Yeah, I think that’s quite normal. We can get in the habit of squashing down our negative feelings because we don’t want to feel them because we feel discomfort and there’s generally two things that we do we the numb them out. So we distract ourselves by doing something that we all do actually, we go on our phones a lot we start to scroll. Sometimes we might notice that when you feel it is an uncomfortable feeling is that you start to numb out in some way. Or the other thing that we can do is that we can choose to acknowledge it and we’re feeling something that’s not very nice and also acknowledge that it is a visitor and it will go will pass and it will pass quicker if we just if we can feel it and face it.

Nicole 

And you know, I haven’t scrolled on my phone for so long and then this situation of lockdown comes in at I am doing it every evening. I’m keeping myself awake doing it!

Sophia 

Yeah, it’s normal. I’m doing it as well. I’m finding myself I have two screens on most of the time! TV and my phone. It’s like double numbing out, because what we’re going through is really, really hard. So we’re feeling difficult feelings and obviously, add in your children’s difficult feelings on top of that it’s like an extra stress and pressure that we’ve all got. Something that we do in Treasure Time is that we teach about accepting all of the child’s feelings, not just the good feelings, but the bad feelings, too. And love to hear from you, Nicole, if you’ve got any examples of where accepting the children’s feelings has worked really well for you?

Nicole 

Yeah, there’s loads actually. I think the biggest thing that I found as an example that works really well from the treasure time course was the head, heart and hands skills, which wasn’t something that came naturally to me at all Sophia. I had to work so, so hard at it! And I hope that our listeners feel the same that they know about alone in this but I had to stop myself from talking about what should or shouldn’t going on.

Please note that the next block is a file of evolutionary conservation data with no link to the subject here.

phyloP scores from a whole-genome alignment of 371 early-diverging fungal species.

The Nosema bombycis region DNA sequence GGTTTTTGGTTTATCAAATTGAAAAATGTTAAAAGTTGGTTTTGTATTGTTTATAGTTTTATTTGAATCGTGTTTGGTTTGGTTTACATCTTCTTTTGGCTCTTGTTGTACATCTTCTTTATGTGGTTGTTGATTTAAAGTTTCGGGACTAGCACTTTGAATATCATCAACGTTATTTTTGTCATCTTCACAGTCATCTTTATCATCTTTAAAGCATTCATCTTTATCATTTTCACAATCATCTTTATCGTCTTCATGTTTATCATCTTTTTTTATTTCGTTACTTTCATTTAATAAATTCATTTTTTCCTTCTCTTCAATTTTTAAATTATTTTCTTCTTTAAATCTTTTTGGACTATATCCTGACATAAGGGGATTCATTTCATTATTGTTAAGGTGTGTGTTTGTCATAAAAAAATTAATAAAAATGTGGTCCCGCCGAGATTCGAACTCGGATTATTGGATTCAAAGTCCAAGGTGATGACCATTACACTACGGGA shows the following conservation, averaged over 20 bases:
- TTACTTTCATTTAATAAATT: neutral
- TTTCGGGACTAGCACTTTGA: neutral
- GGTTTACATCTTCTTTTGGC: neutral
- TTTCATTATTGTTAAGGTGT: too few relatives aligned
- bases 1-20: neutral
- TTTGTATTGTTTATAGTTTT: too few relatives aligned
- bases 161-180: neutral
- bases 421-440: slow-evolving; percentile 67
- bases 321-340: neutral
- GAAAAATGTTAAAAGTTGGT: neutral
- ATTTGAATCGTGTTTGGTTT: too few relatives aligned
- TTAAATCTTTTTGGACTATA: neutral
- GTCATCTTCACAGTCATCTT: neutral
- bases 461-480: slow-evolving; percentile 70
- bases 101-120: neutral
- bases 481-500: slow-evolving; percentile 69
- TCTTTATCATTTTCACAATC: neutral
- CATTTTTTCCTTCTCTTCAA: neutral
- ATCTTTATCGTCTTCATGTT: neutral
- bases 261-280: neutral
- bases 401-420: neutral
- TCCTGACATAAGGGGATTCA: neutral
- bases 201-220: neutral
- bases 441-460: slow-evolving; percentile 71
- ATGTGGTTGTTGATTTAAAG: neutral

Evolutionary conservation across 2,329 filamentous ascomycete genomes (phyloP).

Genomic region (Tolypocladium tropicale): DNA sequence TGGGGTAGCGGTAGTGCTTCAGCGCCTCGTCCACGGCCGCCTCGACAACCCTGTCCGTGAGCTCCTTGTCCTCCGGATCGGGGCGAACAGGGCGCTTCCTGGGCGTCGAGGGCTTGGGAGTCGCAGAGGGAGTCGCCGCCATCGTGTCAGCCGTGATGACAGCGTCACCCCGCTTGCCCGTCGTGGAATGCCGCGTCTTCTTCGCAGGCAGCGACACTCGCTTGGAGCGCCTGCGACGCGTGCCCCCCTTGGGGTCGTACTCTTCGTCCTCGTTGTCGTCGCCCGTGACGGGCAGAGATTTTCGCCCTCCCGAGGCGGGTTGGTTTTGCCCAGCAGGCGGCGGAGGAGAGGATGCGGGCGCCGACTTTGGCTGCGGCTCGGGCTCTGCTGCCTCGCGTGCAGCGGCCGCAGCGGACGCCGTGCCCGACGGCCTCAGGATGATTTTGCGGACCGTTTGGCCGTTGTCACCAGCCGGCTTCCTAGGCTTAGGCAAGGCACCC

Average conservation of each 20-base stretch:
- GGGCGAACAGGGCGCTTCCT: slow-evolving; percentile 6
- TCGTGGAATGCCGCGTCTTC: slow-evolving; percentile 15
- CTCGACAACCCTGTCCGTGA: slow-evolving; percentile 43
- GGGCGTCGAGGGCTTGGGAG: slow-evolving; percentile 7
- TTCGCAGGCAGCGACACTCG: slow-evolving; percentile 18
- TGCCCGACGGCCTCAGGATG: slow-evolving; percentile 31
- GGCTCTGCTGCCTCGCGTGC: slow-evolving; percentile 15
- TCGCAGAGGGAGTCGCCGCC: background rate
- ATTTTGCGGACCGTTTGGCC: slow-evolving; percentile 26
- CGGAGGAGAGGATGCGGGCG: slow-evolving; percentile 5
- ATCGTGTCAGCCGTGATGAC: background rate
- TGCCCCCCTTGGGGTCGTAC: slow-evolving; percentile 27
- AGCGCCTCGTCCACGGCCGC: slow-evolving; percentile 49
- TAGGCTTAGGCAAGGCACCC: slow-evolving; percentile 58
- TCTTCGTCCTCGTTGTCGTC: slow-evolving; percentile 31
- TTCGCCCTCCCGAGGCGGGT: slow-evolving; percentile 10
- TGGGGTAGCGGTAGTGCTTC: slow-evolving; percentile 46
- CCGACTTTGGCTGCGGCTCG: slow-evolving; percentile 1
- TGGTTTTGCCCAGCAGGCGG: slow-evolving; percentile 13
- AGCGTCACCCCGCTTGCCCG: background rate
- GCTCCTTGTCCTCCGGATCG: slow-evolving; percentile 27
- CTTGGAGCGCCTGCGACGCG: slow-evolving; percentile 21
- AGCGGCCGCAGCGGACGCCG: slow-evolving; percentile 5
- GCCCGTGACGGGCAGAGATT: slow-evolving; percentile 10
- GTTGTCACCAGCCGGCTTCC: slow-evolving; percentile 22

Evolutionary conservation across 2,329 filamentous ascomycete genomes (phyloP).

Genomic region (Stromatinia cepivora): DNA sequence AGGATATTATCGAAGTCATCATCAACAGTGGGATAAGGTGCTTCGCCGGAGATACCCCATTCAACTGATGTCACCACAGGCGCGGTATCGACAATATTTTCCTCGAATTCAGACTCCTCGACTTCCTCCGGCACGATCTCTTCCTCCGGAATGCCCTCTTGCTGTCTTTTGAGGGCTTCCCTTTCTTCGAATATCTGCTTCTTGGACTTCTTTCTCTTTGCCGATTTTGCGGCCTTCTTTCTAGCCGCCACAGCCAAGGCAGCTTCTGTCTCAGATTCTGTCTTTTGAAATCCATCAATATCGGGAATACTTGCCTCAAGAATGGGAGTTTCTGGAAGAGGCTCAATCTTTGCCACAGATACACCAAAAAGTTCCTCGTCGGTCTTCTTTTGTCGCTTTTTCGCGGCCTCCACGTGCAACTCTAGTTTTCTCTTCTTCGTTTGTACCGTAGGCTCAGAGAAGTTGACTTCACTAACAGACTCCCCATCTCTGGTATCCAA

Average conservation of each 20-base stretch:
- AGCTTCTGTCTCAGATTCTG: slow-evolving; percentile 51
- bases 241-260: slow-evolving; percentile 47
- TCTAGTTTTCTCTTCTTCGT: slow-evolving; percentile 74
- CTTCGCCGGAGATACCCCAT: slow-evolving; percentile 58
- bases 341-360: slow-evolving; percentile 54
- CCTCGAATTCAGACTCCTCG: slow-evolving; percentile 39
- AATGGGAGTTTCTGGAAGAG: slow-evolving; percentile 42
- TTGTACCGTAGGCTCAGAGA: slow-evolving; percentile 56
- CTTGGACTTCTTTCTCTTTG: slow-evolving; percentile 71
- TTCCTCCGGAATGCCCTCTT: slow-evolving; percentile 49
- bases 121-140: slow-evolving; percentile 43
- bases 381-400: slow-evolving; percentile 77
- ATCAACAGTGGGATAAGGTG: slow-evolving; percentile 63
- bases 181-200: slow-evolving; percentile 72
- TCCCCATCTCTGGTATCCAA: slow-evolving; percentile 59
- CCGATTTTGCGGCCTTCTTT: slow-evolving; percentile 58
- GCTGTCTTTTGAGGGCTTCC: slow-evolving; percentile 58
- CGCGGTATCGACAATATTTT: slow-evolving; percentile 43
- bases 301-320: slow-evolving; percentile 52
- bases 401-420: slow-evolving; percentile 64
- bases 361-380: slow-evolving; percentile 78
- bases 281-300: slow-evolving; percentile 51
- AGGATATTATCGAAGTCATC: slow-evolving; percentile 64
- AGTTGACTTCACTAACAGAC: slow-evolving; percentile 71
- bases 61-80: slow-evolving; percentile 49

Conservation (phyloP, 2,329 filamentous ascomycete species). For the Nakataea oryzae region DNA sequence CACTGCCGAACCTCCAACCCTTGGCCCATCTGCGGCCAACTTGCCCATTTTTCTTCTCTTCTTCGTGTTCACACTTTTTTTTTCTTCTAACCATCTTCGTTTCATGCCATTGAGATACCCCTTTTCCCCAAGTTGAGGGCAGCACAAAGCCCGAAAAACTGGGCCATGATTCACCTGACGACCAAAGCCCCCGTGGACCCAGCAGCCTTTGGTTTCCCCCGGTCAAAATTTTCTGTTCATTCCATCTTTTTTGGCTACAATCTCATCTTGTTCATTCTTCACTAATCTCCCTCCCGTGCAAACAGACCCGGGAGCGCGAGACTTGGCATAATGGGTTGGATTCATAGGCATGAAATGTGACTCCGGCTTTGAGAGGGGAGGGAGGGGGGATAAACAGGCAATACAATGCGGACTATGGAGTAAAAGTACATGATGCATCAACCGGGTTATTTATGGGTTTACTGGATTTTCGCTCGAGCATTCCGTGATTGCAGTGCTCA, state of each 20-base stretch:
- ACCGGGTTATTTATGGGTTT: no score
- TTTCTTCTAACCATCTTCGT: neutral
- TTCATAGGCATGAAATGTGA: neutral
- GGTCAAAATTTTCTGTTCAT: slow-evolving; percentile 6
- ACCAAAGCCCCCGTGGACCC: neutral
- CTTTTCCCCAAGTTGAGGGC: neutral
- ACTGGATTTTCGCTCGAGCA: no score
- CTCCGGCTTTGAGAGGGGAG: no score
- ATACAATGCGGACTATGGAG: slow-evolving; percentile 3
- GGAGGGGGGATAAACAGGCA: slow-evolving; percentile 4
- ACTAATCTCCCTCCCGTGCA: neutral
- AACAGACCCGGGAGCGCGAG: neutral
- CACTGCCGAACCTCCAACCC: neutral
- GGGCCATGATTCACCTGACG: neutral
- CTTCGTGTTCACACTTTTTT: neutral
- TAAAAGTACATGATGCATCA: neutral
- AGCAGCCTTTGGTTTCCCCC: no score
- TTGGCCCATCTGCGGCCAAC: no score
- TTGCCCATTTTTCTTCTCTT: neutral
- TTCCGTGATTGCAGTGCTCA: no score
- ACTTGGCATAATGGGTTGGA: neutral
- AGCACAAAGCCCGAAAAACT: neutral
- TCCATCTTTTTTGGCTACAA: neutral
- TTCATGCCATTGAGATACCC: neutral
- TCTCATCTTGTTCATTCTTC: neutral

So if the boys got sad or angry or frustrated, you know, somebody I remember, my heart broke but Harrison’s close friend at school wouldn’t let him play at breaktime. And it really got really got to me because I was like, “Oh, it’s okay”. I would automatically jump into it, okay but it wasn’t okay for Harrison, he was genuinely hurt by this. And, you know, I’m saying “Oh, there’s lots of other people to play with” etc but that wasn’t what mattered to him. He wanted to play with his little best friend, but then on the other scale, there’s a finding love and friendship there’s just that frustration that he gets a lot if he doesn’t get first if we’re all playing a game in the family. And that’s really annoying because he goes from 0 to 100 in terms of angry or frustrated because it’s not there.

So there’s so many examples, I didn’t realize how powerful it would be not to just paper over it with “it’s okay” but actually just trying to give him a big cuddle and being passively present. I found just sitting there and what I realised in those situations and notice basically, was comforting them actually helped me keep my own feelings under control because what I would do would be try to say it’s okay and all my feelings of hurt and upset about you know, the friend not playing with them, it would just all spill out. Whereas about being able to just kind of give him a hug and be quiet, let him saw what he had to say and listen to that and not tangle up the two feelings, I noticed that basically I was taking on the boys feelings and my emotions were rising and I was actually making the situation worse rather than helping them through moments. If that make sense?